You can build your own capacitor, and do experiments, which I have demonstrated here.

If you want to build on this or make a complete LCR meter, I have some ideas here.

nRF24L01 Test board PCB

Building my nRF24L01 board on stripboard was quite time consuming, so I decided to design a PCB. Having looked into this, I decided that, for what I had in mind, there were two cost effective PCB manufacturers. These were:

nRF24L01 PIC16F1455 and chipKIT uC32 Hardware Configuration

In order to test the nRF24L01 modules I created the following configurations:

1. uC32 transmitter
3. PIC16F1455 standalone board

I did the uC32 boards first because that was the easiest to develop. I am going to describe the standalone PIC16F1455 board first though, because that is the easiest to understand. It looks like this: Note: I have created a PCB vesrion of this using OSH Park.

The uC32 board is connected up to the nRF24L01 using a 400 pin breadboard. There are two variations. One transmits a character and then waits for a reply. This looks like: The other variant sits in receive mode and re-transmits every valid packet that it receives. That looks like this: [By the way, the code for both variants is this same. One I/O pin is pulled either high or low. When the code starts it checks this input and runs either the transmit code or the receive code.]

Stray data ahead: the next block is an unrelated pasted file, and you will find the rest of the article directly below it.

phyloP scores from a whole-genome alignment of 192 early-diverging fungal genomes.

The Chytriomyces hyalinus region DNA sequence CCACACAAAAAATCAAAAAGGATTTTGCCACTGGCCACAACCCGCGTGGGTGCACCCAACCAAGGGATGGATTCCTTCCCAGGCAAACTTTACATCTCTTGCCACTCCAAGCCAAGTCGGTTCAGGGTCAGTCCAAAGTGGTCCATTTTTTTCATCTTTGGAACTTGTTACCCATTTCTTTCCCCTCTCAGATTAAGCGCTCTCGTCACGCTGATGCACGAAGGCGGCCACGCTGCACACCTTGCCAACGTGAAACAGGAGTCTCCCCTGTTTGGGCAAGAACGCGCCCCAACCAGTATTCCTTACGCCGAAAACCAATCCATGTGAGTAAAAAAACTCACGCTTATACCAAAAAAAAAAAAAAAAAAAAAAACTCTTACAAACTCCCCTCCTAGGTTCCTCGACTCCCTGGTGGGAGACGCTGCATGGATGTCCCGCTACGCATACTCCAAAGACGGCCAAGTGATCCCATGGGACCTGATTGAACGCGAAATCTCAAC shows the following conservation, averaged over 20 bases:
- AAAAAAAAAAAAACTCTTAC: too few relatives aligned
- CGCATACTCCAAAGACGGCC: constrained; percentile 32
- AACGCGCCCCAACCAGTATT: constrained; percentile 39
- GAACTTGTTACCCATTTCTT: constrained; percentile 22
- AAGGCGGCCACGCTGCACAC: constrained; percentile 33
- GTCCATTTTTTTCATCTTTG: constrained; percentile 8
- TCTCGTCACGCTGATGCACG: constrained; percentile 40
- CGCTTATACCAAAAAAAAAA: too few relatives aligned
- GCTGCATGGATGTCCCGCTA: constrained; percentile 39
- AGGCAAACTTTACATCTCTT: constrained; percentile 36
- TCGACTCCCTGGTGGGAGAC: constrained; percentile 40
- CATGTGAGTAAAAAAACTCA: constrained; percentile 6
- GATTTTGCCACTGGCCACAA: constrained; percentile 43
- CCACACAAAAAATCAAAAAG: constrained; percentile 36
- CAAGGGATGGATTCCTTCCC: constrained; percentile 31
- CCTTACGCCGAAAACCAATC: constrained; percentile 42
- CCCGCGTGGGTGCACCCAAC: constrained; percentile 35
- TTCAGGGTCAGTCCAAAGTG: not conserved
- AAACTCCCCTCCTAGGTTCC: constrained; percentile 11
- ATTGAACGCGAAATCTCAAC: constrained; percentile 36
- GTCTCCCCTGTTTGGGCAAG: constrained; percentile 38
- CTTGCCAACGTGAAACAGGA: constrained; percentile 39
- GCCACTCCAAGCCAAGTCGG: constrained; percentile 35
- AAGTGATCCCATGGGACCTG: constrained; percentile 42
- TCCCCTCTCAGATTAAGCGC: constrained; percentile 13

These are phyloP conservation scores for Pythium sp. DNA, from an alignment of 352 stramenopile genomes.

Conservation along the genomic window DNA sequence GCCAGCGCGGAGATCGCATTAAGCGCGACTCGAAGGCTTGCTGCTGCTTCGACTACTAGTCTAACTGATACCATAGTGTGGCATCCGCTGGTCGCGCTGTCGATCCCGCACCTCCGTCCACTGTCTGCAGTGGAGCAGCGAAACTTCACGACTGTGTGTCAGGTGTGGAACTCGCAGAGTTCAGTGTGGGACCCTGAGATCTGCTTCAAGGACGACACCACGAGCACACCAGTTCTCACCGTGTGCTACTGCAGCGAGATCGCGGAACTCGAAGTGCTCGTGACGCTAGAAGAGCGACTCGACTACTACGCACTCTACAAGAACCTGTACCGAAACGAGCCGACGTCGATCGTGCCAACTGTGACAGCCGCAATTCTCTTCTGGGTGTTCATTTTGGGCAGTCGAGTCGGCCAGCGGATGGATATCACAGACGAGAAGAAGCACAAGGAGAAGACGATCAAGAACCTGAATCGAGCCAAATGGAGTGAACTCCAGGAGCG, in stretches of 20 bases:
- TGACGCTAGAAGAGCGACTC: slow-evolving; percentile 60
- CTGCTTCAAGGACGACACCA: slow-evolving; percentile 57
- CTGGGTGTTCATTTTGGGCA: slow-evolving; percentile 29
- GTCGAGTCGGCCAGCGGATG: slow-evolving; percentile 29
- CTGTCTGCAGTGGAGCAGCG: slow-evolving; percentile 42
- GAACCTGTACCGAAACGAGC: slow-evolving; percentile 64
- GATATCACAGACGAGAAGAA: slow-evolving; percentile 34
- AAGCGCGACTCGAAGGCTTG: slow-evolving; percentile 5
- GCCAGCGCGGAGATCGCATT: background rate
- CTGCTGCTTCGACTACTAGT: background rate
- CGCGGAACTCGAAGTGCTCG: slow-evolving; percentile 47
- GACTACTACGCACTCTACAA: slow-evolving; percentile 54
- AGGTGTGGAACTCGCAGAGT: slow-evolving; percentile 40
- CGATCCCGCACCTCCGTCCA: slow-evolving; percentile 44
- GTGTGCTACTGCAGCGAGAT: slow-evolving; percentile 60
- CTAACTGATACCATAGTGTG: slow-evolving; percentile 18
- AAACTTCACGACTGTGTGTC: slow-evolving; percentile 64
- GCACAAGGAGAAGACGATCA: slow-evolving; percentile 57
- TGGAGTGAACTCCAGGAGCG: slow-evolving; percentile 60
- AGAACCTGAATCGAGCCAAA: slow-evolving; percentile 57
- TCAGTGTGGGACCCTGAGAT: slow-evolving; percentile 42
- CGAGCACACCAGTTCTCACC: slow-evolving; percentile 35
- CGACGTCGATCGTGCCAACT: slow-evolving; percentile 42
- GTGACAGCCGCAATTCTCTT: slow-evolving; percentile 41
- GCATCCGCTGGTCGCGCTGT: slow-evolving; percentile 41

In order to connect the nRF24L01 boards to the breadboard we need an adapter. This is because the 2×4 connector can’t be plugged straight into the breadboard (because of the breadboard’s terminal and bus strip arrangement). I tried two versions of this: The one on the right was my first attempt which consisted of replacing the connector, whereas the one on the left is neater and doesn’t require the nRF24L01 board to be modified. Both can be plugged into the breadboard though.

Again, if you are interested in building one of these yourself, or buying an adapter, let me know at jon (at) codewrite (dot) co (dot) uk, and I’ll see what I can do. I might create a PCB adapter with switches and LEDs on it, so it can be plugged straight into the uC32 board, but that depends whether I can find the time to do it. Although the uC32 version is more expensive than the standalone PIC board (because we need the uC32 board) advantages of the uC32 version are:

1. It’s easier to experiment with, using the serial library we can send messages to and from a PC or MAC.
2. We can sit in receive mode indefinitely making range tests and debugging easier.

You can find the circuit diagram and code for these boards in the main article.